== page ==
The Ideal Steps to Making a Law
1. First, a constituent raises an issue. A Member agrees to sponsor a bill and begins to look for co-sponsors. Letters are sent between offices to ask for support for the legislation.
a. Constituents build partnerships with other groups to support the bill.
2. If the bill has momentum it will be read before the Congressional Committee with jurisdiction over the relevant part of the United States code. Some bills will move towards a committee vote.
a. Amendments are made to the bill.
b. If the bill passes out of the committee with jurisdiction, it is sent to the House or Senate floor.
3. Once the bill passes on the floor, it is sent to the opposite side (the House or the Senate) for further modification and for a vote.
a. Almost always, further modifications are made to the original language. These compromises can win or lose votes.
4. If an agreement is reached between the House and the Senate, the bill is passed and presented to the President for his signature. If no compromise is reached, the bill will be rejected and both sides are sent back the drawing board.
Key Legislative Documents
Although documents are created all along the legislative journey, some are more accessible than others. When researching the legislative history of an issue, look for these three types of documents:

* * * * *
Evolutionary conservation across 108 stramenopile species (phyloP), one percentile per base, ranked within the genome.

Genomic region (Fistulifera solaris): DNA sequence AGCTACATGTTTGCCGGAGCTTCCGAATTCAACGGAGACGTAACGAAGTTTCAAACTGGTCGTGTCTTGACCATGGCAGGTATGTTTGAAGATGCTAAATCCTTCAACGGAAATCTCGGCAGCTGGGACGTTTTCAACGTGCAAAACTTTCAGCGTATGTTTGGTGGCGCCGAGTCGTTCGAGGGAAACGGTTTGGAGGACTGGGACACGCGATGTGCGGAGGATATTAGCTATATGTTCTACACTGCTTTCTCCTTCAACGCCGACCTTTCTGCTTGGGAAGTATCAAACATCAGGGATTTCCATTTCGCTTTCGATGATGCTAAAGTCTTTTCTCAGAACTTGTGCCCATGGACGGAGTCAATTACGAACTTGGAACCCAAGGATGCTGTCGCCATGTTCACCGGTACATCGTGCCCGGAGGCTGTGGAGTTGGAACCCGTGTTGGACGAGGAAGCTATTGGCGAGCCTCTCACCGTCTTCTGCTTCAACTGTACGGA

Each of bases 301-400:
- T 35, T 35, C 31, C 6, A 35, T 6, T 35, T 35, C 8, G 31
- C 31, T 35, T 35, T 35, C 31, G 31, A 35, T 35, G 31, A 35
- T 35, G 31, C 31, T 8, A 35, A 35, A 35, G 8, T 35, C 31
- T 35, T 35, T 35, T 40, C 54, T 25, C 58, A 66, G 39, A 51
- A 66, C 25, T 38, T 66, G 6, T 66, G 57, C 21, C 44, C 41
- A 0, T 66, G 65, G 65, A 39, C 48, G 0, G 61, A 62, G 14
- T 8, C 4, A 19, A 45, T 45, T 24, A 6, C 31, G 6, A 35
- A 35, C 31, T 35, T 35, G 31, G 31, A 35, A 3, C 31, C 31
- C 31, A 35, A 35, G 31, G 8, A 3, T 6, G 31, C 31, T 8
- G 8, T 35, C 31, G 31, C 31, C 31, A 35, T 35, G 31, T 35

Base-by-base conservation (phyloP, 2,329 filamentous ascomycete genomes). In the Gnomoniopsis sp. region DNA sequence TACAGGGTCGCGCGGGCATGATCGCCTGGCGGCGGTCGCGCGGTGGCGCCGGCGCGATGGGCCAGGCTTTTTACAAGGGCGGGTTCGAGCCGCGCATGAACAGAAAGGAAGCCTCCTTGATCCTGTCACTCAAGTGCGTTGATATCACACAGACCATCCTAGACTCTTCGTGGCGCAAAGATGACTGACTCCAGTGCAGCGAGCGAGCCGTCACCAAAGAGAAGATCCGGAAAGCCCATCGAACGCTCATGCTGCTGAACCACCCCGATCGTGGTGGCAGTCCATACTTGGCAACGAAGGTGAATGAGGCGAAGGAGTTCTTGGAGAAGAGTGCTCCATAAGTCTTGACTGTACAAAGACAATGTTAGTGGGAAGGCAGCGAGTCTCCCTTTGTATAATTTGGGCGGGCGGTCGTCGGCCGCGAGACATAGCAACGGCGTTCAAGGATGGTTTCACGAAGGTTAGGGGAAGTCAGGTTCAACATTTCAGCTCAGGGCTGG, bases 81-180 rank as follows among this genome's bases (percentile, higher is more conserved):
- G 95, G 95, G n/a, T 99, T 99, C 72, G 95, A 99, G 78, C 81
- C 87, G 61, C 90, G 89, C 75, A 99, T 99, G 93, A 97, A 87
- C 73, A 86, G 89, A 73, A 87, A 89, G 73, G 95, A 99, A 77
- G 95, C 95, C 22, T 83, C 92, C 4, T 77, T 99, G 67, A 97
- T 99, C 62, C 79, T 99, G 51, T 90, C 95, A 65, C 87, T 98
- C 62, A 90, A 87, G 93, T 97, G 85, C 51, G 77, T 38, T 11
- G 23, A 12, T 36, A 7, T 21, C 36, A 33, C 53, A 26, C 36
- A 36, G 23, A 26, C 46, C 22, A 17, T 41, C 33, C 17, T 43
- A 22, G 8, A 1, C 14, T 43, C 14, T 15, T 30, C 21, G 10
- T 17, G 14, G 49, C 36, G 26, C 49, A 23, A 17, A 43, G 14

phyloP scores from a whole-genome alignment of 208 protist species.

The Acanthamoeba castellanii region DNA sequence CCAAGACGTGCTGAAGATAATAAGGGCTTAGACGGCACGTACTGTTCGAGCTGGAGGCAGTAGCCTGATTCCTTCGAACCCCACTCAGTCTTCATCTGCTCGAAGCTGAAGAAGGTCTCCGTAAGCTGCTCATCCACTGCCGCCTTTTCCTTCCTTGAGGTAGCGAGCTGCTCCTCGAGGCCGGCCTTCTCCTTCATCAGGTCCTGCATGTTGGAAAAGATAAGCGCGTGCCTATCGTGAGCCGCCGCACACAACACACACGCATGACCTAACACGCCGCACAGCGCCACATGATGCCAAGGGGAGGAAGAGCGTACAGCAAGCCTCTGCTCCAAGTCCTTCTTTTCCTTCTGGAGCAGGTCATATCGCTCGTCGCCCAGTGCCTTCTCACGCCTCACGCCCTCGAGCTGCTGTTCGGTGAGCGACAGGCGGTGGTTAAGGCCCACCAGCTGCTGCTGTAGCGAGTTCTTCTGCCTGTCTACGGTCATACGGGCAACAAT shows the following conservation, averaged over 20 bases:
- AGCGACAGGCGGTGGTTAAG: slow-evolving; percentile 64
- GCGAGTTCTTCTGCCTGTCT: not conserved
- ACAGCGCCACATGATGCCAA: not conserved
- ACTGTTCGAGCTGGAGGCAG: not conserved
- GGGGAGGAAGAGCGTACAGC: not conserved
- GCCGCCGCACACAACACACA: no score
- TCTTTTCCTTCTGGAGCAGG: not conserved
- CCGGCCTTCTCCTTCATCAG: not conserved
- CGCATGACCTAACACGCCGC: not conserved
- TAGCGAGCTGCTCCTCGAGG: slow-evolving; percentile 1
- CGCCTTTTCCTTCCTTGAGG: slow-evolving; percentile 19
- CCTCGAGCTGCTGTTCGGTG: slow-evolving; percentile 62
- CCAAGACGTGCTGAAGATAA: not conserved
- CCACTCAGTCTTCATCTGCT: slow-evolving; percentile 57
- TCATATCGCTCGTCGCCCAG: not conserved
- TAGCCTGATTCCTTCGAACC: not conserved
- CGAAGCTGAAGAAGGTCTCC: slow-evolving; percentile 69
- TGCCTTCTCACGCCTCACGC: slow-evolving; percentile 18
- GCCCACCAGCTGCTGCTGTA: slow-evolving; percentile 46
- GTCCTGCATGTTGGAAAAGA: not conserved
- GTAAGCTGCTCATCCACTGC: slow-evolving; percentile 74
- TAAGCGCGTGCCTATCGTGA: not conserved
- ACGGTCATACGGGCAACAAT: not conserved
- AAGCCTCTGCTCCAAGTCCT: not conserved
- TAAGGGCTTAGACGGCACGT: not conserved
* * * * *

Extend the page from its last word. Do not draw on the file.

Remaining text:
- Letters and Statements of Support for Legislation
- Committee Hearing Reports
- Voting Records
Hearing Reports from Congressional Committees
Congressional committees act as the research centers for Congress. All members of Congress serve on one or more committees. Committee reports serve as evidence to set the framework for creating a new law.
“Congressional hearings” are scheduled events, usually open to the public, at which an issue of relative importance is addressed. Similar to a trial, expert witnesses are called to testify before committee members on the issue.
The documents produced from a fair and balanced hearing will lead you towards the breadth of public opinions on an issue. Most Congressional testimony is available to the public. You can glean a lot of important information on an issue by looking at the hearing report and reading the opening statements from members of the Committee and testimony from the stakeholders invited to participate in the hearing.